Lactose intolerance

Lactose is a naturally occurring sugar found in milk and dairy products. It is broken down in the small intestine by an enzyme called lactase. Lactose intolerance occurs when a person does not produce enough lactase to properly digest lactose.

In individuals with lactose intolerance, foods that contain lactose are often poorly digested, leading to the fermentation of undigested lactose in the large intestine (colon). As a result, the following symptoms may occur within 30 minutes to 2 hours of ingesting lactose:

  • Bloating
  • Stomach pain or cramps
  • Gurgling in the belly
  • Gas
  • Loose stools or diarrhea
  • Vomiting

Lactose intolerance is not the same as milk allergy, which is an abnormal response by the body's immune system to the proteins found in milk.

Causes and triggers

Lactose intolerance is common in adults, and occurs more often in First Nations and in people of Asian, African, and South American descent.

It is usually genetic (inherited), and generally develops in adolescence or adulthood. Diagnostic tests are available, but a trial period of a lactose-free diet is often all that is needed to make the diagnosis.

Treatment

There is no cure for lactose intolerance. However, certain measures may be taken to limit symptoms and improve your well-being.

You can choose to limit or avoid dairy products. It should be noted that many processed foods (e.g., bread, desserts, dressings and sauces, instant oatmeal, sausages and cold cuts) contain lactose. Reading ingredient lists and food labels is recommended to identify lactose-containing products. The most common sources of lactose are:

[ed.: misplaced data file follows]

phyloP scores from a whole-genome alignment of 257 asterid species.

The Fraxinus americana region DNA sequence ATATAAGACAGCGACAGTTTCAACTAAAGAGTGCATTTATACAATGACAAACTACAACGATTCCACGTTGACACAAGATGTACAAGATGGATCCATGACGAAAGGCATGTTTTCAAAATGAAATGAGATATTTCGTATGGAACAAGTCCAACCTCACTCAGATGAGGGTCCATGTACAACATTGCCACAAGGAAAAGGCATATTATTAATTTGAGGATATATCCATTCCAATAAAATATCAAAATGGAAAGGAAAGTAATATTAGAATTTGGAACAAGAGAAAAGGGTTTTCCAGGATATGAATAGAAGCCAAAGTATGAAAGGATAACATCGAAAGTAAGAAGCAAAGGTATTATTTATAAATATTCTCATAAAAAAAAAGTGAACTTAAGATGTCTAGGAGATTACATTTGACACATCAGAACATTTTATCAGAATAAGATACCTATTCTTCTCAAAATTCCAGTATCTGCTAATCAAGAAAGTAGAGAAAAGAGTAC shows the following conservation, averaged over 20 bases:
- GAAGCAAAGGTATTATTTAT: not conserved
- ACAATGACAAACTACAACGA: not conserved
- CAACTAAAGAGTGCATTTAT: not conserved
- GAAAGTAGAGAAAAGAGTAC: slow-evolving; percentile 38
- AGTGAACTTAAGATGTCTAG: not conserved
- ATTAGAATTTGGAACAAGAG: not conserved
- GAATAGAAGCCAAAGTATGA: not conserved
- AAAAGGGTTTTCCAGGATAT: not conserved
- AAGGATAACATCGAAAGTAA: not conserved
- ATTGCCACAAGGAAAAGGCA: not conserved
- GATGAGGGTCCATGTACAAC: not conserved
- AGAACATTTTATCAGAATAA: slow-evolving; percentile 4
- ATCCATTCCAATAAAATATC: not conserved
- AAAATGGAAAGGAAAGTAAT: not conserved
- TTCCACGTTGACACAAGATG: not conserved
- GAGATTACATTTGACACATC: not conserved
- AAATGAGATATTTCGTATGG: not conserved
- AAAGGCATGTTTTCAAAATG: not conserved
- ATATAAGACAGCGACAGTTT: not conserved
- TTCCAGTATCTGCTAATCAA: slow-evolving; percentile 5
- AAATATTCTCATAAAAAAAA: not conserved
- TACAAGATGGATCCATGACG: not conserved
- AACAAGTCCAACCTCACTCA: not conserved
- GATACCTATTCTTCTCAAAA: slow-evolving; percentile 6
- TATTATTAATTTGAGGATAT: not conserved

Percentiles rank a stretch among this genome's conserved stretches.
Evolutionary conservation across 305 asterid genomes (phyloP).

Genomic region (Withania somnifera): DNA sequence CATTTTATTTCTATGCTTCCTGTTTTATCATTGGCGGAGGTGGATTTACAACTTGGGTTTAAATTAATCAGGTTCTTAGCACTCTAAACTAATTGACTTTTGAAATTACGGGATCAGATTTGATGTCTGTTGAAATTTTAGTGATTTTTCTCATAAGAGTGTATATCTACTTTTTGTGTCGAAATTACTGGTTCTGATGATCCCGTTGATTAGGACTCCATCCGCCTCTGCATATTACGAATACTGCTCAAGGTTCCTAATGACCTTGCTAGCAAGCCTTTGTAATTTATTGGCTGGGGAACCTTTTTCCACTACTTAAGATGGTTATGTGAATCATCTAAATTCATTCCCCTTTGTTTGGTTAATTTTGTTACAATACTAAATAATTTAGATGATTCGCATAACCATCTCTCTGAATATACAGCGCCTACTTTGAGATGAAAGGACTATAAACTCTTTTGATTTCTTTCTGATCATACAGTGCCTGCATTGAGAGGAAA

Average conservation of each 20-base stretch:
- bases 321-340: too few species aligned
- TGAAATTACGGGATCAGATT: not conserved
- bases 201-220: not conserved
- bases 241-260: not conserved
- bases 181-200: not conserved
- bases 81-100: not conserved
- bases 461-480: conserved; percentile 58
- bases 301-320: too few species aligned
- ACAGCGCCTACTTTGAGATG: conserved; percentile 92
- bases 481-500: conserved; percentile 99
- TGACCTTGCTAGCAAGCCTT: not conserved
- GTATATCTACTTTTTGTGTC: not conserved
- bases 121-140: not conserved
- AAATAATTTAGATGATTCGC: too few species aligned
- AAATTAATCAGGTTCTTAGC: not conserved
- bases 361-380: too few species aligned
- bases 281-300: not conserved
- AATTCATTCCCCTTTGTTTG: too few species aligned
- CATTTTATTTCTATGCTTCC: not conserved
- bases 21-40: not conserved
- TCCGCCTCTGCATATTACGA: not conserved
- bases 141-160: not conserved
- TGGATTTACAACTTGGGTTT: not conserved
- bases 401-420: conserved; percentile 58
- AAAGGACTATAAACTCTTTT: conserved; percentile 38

• Milk
  • Cream
  • Yogurt
  • Cheese
  • Butter
  • Ice cream

If you decide to avoid foods that contain lactose, make sure you get enough calcium in your diet (e.g., lactose-free dairy products, calcium-rich dairy-free products) or consider taking calcium supplements. For more information, speak to your health care professional.

To help prevent symptoms associated with lactose intolerance, you may also choose to take lactase supplements (e.g., Lactaid). These tablets should be taken just before eating dairy, and the dose may be adjusted to the amount of lactose ingested. If you forget to take it before your meal, you can take the tablet with your meal, but its effect may be reduced. The effectiveness of these products varies from person to person. You may therefore still have symptoms.

When should I see a medical professional?

Do not hesitate to see a health care professional if you develop symptoms suggestive of lactose intolerance after eating dairy products.

For more information:

www.UnlockFood.ca

Presented by the Dieticians of Canada

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